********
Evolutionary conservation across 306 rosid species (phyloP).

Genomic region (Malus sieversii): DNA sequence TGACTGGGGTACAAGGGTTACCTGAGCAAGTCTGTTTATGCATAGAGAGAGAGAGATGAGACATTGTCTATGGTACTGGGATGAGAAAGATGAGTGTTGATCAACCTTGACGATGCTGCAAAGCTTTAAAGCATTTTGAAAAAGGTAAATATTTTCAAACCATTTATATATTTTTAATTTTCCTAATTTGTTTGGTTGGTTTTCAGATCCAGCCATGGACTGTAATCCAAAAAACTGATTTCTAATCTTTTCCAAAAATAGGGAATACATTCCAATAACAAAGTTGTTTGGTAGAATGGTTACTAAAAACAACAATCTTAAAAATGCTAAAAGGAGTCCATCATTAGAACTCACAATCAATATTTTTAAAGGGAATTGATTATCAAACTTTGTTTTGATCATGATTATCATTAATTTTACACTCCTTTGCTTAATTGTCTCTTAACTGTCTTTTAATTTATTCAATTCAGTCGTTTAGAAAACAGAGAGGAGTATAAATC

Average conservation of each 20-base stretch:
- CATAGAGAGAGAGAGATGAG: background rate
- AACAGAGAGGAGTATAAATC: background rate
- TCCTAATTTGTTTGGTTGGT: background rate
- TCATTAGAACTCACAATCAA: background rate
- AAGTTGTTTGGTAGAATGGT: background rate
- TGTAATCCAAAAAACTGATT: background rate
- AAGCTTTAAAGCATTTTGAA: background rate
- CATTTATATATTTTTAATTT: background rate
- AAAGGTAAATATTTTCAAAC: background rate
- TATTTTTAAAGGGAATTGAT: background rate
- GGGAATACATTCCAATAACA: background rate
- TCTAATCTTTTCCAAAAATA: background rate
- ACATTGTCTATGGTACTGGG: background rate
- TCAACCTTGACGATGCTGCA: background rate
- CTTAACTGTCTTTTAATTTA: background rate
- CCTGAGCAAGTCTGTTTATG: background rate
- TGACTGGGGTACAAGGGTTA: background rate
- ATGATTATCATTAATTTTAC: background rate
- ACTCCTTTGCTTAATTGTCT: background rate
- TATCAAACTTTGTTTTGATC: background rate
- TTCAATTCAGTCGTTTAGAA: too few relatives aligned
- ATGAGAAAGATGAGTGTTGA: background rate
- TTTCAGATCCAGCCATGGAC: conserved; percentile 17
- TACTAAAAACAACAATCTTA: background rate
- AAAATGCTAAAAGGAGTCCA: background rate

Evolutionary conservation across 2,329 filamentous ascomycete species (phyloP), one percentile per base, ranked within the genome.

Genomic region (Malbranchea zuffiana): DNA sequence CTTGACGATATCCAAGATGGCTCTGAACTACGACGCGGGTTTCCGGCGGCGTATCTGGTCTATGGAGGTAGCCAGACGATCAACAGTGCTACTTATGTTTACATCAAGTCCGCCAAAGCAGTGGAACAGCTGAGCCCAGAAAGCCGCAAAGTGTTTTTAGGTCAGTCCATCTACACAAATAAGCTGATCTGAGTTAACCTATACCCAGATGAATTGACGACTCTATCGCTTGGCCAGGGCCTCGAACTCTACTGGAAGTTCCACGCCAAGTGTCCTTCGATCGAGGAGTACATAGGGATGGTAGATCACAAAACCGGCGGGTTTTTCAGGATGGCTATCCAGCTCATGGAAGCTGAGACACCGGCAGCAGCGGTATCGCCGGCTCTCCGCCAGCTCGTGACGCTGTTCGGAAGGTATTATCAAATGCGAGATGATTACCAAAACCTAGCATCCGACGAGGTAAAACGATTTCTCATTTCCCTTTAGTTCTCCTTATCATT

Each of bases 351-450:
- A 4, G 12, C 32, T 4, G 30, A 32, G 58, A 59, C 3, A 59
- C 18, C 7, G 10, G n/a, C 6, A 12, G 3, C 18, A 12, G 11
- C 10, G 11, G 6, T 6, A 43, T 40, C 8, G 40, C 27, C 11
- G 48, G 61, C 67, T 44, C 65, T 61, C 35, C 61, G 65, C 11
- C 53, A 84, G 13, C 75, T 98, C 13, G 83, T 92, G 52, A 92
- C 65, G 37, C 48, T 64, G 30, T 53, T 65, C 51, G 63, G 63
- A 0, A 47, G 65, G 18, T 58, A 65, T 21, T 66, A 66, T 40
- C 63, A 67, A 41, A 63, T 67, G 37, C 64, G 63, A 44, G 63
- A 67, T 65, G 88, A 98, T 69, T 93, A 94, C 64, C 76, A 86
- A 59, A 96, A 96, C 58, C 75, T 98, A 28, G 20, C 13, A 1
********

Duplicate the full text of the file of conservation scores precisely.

Evolutionary conservation across 306 rosid species (phyloP).

Genomic region (Malus sieversii): DNA sequence TGACTGGGGTACAAGGGTTACCTGAGCAAGTCTGTTTATGCATAGAGAGAGAGAGATGAGACATTGTCTATGGTACTGGGATGAGAAAGATGAGTGTTGATCAACCTTGACGATGCTGCAAAGCTTTAAAGCATTTTGAAAAAGGTAAATATTTTCAAACCATTTATATATTTTTAATTTTCCTAATTTGTTTGGTTGGTTTTCAGATCCAGCCATGGACTGTAATCCAAAAAACTGATTTCTAATCTTTTCCAAAAATAGGGAATACATTCCAATAACAAAGTTGTTTGGTAGAATGGTTACTAAAAACAACAATCTTAAAAATGCTAAAAGGAGTCCATCATTAGAACTCACAATCAATATTTTTAAAGGGAATTGATTATCAAACTTTGTTTTGATCATGATTATCATTAATTTTACACTCCTTTGCTTAATTGTCTCTTAACTGTCTTTTAATTTATTCAATTCAGTCGTTTAGAAAACAGAGAGGAGTATAAATC

Average conservation of each 20-base stretch:
- CATAGAGAGAGAGAGATGAG: background rate
- AACAGAGAGGAGTATAAATC: background rate
- TCCTAATTTGTTTGGTTGGT: background rate
- TCATTAGAACTCACAATCAA: background rate
- AAGTTGTTTGGTAGAATGGT: background rate
- TGTAATCCAAAAAACTGATT: background rate
- AAGCTTTAAAGCATTTTGAA: background rate
- CATTTATATATTTTTAATTT: background rate
- AAAGGTAAATATTTTCAAAC: background rate
- TATTTTTAAAGGGAATTGAT: background rate
- GGGAATACATTCCAATAACA: background rate
- TCTAATCTTTTCCAAAAATA: background rate
- ACATTGTCTATGGTACTGGG: background rate
- TCAACCTTGACGATGCTGCA: background rate
- CTTAACTGTCTTTTAATTTA: background rate
- CCTGAGCAAGTCTGTTTATG: background rate
- TGACTGGGGTACAAGGGTTA: background rate
- ATGATTATCATTAATTTTAC: background rate
- ACTCCTTTGCTTAATTGTCT: background rate
- TATCAAACTTTGTTTTGATC: background rate
- TTCAATTCAGTCGTTTAGAA: too few relatives aligned
- ATGAGAAAGATGAGTGTTGA: background rate
- TTTCAGATCCAGCCATGGAC: conserved; percentile 17
- TACTAAAAACAACAATCTTA: background rate
- AAAATGCTAAAAGGAGTCCA: background rate

Evolutionary conservation across 2,329 filamentous ascomycete species (phyloP), one percentile per base, ranked within the genome.

Genomic region (Malbranchea zuffiana): DNA sequence CTTGACGATATCCAAGATGGCTCTGAACTACGACGCGGGTTTCCGGCGGCGTATCTGGTCTATGGAGGTAGCCAGACGATCAACAGTGCTACTTATGTTTACATCAAGTCCGCCAAAGCAGTGGAACAGCTGAGCCCAGAAAGCCGCAAAGTGTTTTTAGGTCAGTCCATCTACACAAATAAGCTGATCTGAGTTAACCTATACCCAGATGAATTGACGACTCTATCGCTTGGCCAGGGCCTCGAACTCTACTGGAAGTTCCACGCCAAGTGTCCTTCGATCGAGGAGTACATAGGGATGGTAGATCACAAAACCGGCGGGTTTTTCAGGATGGCTATCCAGCTCATGGAAGCTGAGACACCGGCAGCAGCGGTATCGCCGGCTCTCCGCCAGCTCGTGACGCTGTTCGGAAGGTATTATCAAATGCGAGATGATTACCAAAACCTAGCATCCGACGAGGTAAAACGATTTCTCATTTCCCTTTAGTTCTCCTTATCATT

Each of bases 351-450:
- A 4, G 12, C 32, T 4, G 30, A 32, G 58, A 59, C 3, A 59
- C 18, C 7, G 10, G n/a, C 6, A 12, G 3, C 18, A 12, G 11
- C 10, G 11, G 6, T 6, A 43, T 40, C 8, G 40, C 27, C 11
- G 48, G 61, C 67, T 44, C 65, T 61, C 35, C 61, G 65, C 11
- C 53, A 84, G 13, C 75, T 98, C 13, G 83, T 92, G 52, A 92
- C 65, G 37, C 48, T 64, G 30, T 53, T 65, C 51, G 63, G 63
- A 0, A 47, G 65, G 18, T 58, A 65, T 21, T 66, A 66, T 40
- C 63, A 67, A 41, A 63, T 67, G 37, C 64, G 63, A 44, G 63
- A 67, T 65, G 88, A 98, T 69, T 93, A 94, C 64, C 76, A 86
- A 59, A 96, A 96, C 58, C 75, T 98, A 28, G 20, C 13, A 1